Loving the Skin Youre In

Howard Baker, RN BSN
Howard Baker, RN BSN

As Old Man Winter ushers in the holidays he brings with him a blitz of overeating, socializing, shopping and decorating and a little self-neglect. Last week I hurried to winterize the car, lawn, and house making sure all were protected from the winter cold. As I readied myself for holiday decorating I realized I was neglecting myself—my skin. My hands were cold and chapped and as I applied hand cream it dawned on me—we often winterize everything but ourselves. Here are a few tips to help protect and winterize the skin youre in.

Moisturize: Our skin can become dry and brittle as the dry winter air depletes our skin of needed moisture. Daily moisturizing is important and different skin types may require different moisturizers. Cream-based moisturizers are usually better than lotions for normal to dry skin types. Choosing the right soap is also an important part of keeping your skin clean and moisture in balance. I recommend using fragrance-free, moisturizing formulas, and avoiding deodorant soaps which may irritate your skin. For best results moisturize your skin immediately after showering, pat dry and use an oil-based moisturizer if possible. I avoid moisturizers containing alcohol or citrus that can irritate dry skin.

Washing and cleaning: Clean is good but we can overdo it. Limit the use of “hot” water, lukewarm showers or bath are best. The right soap for your skin type will help to avoid itchy skin. Too much bathing can deplete your skins natural oils. As mentioned above—apply moisturizers immediately after your bath to apply a mineral oil type moisturizer to the skin and pat dry.

Diet: Our diet plays a role in everything about us. Foods high in vitamins A, B, and C, help our skin in three important ways. Vitamin A—helps our skin re-build while keeping it strong. Vitamin B—helps our metabolism and Vitamin C also helps rebuild the building blocks of healthy skin. Vitamin D, your body has a decrease in Vitamin D production because of less sun exposure during the winter months. Omega-3 fats and antioxidants are important for every organ of the body and vegetables can contain large amounts of both. Spinach, mustard greens, sweet potatoes, broccoli, carrots, tomatoes, squash, and pumpkins to name a few. Another great source of antioxidants is blueberries and nuts such as walnuts and almonds. Remember, if you are taking any medications it is important to discuss with your healthcare provider possible interactions foods may have.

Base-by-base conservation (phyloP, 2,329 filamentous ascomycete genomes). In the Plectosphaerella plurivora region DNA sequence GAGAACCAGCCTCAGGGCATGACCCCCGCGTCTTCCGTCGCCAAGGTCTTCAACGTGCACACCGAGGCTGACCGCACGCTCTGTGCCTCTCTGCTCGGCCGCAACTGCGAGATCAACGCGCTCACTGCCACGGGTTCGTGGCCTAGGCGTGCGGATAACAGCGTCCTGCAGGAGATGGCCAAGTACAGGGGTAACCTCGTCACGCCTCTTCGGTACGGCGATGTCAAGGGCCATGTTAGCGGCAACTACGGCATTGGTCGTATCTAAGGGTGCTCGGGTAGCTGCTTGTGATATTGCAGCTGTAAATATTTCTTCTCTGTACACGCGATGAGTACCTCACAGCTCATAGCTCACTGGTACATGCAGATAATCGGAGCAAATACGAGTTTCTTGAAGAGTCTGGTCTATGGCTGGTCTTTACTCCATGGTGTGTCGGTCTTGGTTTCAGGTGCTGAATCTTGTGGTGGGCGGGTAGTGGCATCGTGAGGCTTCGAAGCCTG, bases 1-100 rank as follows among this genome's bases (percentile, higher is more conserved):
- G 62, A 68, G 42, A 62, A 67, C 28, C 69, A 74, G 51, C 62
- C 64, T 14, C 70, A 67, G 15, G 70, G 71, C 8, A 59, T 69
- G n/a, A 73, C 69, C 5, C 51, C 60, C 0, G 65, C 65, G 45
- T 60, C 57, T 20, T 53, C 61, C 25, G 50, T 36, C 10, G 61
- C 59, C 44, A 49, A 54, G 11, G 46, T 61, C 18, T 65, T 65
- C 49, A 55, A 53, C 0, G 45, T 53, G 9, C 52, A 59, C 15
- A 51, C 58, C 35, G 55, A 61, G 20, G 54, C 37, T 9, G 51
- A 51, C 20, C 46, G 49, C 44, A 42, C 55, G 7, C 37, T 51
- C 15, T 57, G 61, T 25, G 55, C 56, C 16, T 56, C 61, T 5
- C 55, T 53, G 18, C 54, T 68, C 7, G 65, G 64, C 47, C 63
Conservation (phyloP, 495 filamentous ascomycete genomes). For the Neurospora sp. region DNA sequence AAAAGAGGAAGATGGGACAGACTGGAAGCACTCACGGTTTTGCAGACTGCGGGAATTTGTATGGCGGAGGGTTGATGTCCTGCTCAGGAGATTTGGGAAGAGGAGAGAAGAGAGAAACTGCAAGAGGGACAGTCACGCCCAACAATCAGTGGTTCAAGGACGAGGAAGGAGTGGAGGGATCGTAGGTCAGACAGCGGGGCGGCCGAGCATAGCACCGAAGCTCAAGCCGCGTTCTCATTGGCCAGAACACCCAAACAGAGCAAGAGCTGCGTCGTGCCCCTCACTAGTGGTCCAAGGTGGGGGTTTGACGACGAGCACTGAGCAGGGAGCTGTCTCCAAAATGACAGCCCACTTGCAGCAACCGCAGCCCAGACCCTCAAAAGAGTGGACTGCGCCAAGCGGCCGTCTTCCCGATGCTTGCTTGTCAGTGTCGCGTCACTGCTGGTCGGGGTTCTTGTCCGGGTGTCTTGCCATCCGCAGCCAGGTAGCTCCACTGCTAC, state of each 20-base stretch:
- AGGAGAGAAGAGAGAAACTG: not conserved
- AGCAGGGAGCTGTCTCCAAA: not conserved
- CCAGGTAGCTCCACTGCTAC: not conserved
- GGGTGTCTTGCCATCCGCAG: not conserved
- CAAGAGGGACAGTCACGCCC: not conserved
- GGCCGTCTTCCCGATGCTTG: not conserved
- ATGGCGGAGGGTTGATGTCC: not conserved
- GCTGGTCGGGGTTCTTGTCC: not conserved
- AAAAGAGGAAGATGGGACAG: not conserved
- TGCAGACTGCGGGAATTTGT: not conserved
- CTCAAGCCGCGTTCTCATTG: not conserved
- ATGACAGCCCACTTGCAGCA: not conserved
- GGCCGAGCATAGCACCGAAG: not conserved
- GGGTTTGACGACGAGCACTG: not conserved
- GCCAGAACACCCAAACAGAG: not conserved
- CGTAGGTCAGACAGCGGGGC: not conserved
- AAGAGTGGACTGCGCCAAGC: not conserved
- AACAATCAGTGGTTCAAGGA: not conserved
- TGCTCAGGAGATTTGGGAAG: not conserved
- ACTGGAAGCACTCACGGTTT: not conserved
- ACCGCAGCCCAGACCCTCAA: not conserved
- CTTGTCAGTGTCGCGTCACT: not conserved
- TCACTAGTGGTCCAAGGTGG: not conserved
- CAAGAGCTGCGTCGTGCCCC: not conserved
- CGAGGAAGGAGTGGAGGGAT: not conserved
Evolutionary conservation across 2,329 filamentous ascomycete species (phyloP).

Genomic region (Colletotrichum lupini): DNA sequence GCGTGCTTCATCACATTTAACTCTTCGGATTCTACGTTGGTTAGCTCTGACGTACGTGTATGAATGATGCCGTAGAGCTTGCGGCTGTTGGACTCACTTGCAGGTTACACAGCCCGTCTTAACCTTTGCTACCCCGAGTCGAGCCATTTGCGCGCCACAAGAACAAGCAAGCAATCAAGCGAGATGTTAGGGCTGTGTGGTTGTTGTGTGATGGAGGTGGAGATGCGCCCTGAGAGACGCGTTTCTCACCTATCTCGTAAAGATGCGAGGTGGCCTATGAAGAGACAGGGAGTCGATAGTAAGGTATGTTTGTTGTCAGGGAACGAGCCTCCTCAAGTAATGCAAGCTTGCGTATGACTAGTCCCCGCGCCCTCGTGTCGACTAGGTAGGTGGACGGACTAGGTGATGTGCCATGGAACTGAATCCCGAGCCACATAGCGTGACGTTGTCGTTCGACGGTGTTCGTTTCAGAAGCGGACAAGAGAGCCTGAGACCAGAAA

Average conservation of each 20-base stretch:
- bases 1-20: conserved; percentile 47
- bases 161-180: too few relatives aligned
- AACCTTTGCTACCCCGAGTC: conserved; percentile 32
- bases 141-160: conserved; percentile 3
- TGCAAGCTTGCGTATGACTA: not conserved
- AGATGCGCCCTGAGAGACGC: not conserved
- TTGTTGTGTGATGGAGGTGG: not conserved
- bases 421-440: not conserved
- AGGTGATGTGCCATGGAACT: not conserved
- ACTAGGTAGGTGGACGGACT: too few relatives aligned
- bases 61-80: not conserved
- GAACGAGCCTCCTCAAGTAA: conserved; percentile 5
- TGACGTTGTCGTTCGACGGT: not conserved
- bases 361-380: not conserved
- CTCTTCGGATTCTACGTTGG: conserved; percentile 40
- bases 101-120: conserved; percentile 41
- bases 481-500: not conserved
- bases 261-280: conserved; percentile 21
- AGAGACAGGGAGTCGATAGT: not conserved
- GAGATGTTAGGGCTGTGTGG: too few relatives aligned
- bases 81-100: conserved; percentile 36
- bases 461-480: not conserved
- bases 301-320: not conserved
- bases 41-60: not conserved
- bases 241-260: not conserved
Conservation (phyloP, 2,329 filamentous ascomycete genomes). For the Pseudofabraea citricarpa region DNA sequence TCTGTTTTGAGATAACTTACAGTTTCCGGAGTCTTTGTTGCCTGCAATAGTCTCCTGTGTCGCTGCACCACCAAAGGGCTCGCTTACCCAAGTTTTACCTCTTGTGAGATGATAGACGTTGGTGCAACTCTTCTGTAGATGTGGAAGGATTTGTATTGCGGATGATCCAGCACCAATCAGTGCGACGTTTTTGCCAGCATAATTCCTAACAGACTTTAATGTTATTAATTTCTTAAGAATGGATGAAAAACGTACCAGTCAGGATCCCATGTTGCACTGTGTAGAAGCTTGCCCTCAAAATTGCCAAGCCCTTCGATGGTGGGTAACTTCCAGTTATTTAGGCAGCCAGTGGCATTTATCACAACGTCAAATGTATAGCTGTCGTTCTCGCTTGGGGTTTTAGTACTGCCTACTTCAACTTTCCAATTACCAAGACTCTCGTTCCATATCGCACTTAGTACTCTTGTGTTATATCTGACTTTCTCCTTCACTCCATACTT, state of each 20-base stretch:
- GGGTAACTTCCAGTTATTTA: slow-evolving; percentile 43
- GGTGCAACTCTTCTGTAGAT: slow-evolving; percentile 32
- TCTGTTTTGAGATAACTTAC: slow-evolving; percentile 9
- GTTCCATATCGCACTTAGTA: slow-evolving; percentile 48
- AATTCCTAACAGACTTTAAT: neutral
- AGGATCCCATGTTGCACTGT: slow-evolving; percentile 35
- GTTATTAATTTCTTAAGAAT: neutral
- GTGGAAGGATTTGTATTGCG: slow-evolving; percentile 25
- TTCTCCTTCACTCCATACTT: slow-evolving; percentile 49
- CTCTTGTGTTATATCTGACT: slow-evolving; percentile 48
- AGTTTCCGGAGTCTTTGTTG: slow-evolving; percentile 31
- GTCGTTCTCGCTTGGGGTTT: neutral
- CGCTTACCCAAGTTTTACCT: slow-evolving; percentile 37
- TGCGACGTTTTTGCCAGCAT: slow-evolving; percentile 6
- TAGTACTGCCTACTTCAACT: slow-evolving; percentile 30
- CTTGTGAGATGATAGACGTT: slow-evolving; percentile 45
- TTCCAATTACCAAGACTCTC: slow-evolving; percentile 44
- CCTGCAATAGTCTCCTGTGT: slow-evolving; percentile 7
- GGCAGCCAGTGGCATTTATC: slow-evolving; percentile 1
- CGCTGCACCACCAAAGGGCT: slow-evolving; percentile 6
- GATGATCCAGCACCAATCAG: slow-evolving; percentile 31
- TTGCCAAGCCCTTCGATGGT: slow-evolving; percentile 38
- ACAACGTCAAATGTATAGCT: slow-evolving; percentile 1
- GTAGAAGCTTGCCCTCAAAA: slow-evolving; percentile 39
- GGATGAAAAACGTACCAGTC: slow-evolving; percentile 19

Sunscreen and tanning: We often forget the risk of sun exposure during the winter and yes you can still get sunburn in the winter. Use lip balm, makeup, or a sunscreen with at least a SPF-15 and a long-acting UVA block when outdoors. Tanning beds and artificial sunlamps are always damaging to your skin and can increase your risk of skin cancer. If you want to keep that summer glow, I recommend self-tanners and extra moisturizer.

We cant change the skin we are in—but we can keep it looking younger and healthier longer by protecting and feeding our skin. Listen to your body, if it hurts or itches and these suggestions do not help—seek the advice of your healthcare provider or your dermatologist.

Howard Baker, RN BSN

For questions, comments, or suggestions on topics you want to read about please e-mail me at: [email protected]

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